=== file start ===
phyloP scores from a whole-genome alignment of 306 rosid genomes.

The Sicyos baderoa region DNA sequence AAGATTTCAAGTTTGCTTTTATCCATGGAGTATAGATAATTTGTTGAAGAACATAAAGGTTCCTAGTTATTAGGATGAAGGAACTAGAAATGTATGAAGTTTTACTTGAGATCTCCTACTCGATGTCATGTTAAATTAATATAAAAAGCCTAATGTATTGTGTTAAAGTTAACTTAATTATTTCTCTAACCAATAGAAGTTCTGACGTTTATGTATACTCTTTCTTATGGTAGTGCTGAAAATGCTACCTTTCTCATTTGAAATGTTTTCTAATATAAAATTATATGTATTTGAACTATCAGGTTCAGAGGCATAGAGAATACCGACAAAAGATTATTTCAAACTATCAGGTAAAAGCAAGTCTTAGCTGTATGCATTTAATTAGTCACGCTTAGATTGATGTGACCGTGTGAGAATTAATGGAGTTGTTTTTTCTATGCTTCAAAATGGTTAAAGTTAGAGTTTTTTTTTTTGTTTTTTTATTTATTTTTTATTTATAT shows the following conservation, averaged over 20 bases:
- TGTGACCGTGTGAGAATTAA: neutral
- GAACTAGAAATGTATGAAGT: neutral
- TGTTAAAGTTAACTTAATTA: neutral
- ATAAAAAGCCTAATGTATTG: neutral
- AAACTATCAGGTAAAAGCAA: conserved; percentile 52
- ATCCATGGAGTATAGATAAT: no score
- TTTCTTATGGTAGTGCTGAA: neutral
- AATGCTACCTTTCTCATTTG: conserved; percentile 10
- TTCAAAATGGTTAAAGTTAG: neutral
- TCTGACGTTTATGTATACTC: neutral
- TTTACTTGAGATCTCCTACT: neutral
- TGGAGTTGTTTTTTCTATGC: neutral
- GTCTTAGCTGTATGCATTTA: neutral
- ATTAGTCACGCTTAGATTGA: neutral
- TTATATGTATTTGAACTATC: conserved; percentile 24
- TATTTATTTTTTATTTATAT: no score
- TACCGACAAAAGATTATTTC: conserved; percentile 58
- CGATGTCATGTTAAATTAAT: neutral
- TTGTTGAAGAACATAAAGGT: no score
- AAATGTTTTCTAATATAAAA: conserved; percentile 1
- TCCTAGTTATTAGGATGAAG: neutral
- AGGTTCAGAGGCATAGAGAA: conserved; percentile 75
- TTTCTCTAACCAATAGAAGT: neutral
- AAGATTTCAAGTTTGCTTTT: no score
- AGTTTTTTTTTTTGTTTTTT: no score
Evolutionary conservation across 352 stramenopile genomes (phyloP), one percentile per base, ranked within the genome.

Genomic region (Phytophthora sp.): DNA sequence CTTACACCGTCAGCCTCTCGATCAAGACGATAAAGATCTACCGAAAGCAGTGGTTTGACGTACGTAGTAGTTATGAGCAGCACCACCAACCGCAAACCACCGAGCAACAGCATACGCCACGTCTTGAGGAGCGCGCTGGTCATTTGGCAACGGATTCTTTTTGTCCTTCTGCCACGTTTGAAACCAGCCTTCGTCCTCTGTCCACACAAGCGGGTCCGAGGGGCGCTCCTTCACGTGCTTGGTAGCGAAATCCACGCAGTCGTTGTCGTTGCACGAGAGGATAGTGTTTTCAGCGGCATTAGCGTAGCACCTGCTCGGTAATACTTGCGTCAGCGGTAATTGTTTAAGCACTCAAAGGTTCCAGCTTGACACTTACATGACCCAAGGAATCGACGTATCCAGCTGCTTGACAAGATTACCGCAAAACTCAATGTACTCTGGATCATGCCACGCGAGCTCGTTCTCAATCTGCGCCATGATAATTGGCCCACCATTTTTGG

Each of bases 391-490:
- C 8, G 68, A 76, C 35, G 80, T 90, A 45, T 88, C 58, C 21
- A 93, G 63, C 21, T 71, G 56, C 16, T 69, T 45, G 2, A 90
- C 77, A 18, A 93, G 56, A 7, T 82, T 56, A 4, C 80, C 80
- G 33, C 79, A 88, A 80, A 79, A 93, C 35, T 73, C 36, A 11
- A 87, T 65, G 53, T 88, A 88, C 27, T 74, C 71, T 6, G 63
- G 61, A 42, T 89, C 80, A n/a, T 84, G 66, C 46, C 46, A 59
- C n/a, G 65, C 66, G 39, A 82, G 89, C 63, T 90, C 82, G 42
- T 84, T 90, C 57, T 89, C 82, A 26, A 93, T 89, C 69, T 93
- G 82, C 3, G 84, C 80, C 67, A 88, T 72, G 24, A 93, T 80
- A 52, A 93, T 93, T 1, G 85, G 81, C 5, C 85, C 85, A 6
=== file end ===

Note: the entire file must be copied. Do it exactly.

phyloP scores from a whole-genome alignment of 306 rosid genomes.

The Sicyos baderoa region DNA sequence AAGATTTCAAGTTTGCTTTTATCCATGGAGTATAGATAATTTGTTGAAGAACATAAAGGTTCCTAGTTATTAGGATGAAGGAACTAGAAATGTATGAAGTTTTACTTGAGATCTCCTACTCGATGTCATGTTAAATTAATATAAAAAGCCTAATGTATTGTGTTAAAGTTAACTTAATTATTTCTCTAACCAATAGAAGTTCTGACGTTTATGTATACTCTTTCTTATGGTAGTGCTGAAAATGCTACCTTTCTCATTTGAAATGTTTTCTAATATAAAATTATATGTATTTGAACTATCAGGTTCAGAGGCATAGAGAATACCGACAAAAGATTATTTCAAACTATCAGGTAAAAGCAAGTCTTAGCTGTATGCATTTAATTAGTCACGCTTAGATTGATGTGACCGTGTGAGAATTAATGGAGTTGTTTTTTCTATGCTTCAAAATGGTTAAAGTTAGAGTTTTTTTTTTTGTTTTTTTATTTATTTTTTATTTATAT shows the following conservation, averaged over 20 bases:
- TGTGACCGTGTGAGAATTAA: neutral
- GAACTAGAAATGTATGAAGT: neutral
- TGTTAAAGTTAACTTAATTA: neutral
- ATAAAAAGCCTAATGTATTG: neutral
- AAACTATCAGGTAAAAGCAA: conserved; percentile 52
- ATCCATGGAGTATAGATAAT: no score
- TTTCTTATGGTAGTGCTGAA: neutral
- AATGCTACCTTTCTCATTTG: conserved; percentile 10
- TTCAAAATGGTTAAAGTTAG: neutral
- TCTGACGTTTATGTATACTC: neutral
- TTTACTTGAGATCTCCTACT: neutral
- TGGAGTTGTTTTTTCTATGC: neutral
- GTCTTAGCTGTATGCATTTA: neutral
- ATTAGTCACGCTTAGATTGA: neutral
- TTATATGTATTTGAACTATC: conserved; percentile 24
- TATTTATTTTTTATTTATAT: no score
- TACCGACAAAAGATTATTTC: conserved; percentile 58
- CGATGTCATGTTAAATTAAT: neutral
- TTGTTGAAGAACATAAAGGT: no score
- AAATGTTTTCTAATATAAAA: conserved; percentile 1
- TCCTAGTTATTAGGATGAAG: neutral
- AGGTTCAGAGGCATAGAGAA: conserved; percentile 75
- TTTCTCTAACCAATAGAAGT: neutral
- AAGATTTCAAGTTTGCTTTT: no score
- AGTTTTTTTTTTTGTTTTTT: no score
Evolutionary conservation across 352 stramenopile genomes (phyloP), one percentile per base, ranked within the genome.

Genomic region (Phytophthora sp.): DNA sequence CTTACACCGTCAGCCTCTCGATCAAGACGATAAAGATCTACCGAAAGCAGTGGTTTGACGTACGTAGTAGTTATGAGCAGCACCACCAACCGCAAACCACCGAGCAACAGCATACGCCACGTCTTGAGGAGCGCGCTGGTCATTTGGCAACGGATTCTTTTTGTCCTTCTGCCACGTTTGAAACCAGCCTTCGTCCTCTGTCCACACAAGCGGGTCCGAGGGGCGCTCCTTCACGTGCTTGGTAGCGAAATCCACGCAGTCGTTGTCGTTGCACGAGAGGATAGTGTTTTCAGCGGCATTAGCGTAGCACCTGCTCGGTAATACTTGCGTCAGCGGTAATTGTTTAAGCACTCAAAGGTTCCAGCTTGACACTTACATGACCCAAGGAATCGACGTATCCAGCTGCTTGACAAGATTACCGCAAAACTCAATGTACTCTGGATCATGCCACGCGAGCTCGTTCTCAATCTGCGCCATGATAATTGGCCCACCATTTTTGG

Each of bases 391-490:
- C 8, G 68, A 76, C 35, G 80, T 90, A 45, T 88, C 58, C 21
- A 93, G 63, C 21, T 71, G 56, C 16, T 69, T 45, G 2, A 90
- C 77, A 18, A 93, G 56, A 7, T 82, T 56, A 4, C 80, C 80
- G 33, C 79, A 88, A 80, A 79, A 93, C 35, T 73, C 36, A 11
- A 87, T 65, G 53, T 88, A 88, C 27, T 74, C 71, T 6, G 63
- G 61, A 42, T 89, C 80, A n/a, T 84, G 66, C 46, C 46, A 59
- C n/a, G 65, C 66, G 39, A 82, G 89, C 63, T 90, C 82, G 42
- T 84, T 90, C 57, T 89, C 82, A 26, A 93, T 89, C 69, T 93
- G 82, C 3, G 84, C 80, C 67, A 88, T 72, G 24, A 93, T 80
- A 52, A 93, T 93, T 1, G 85, G 81, C 5, C 85, C 85, A 6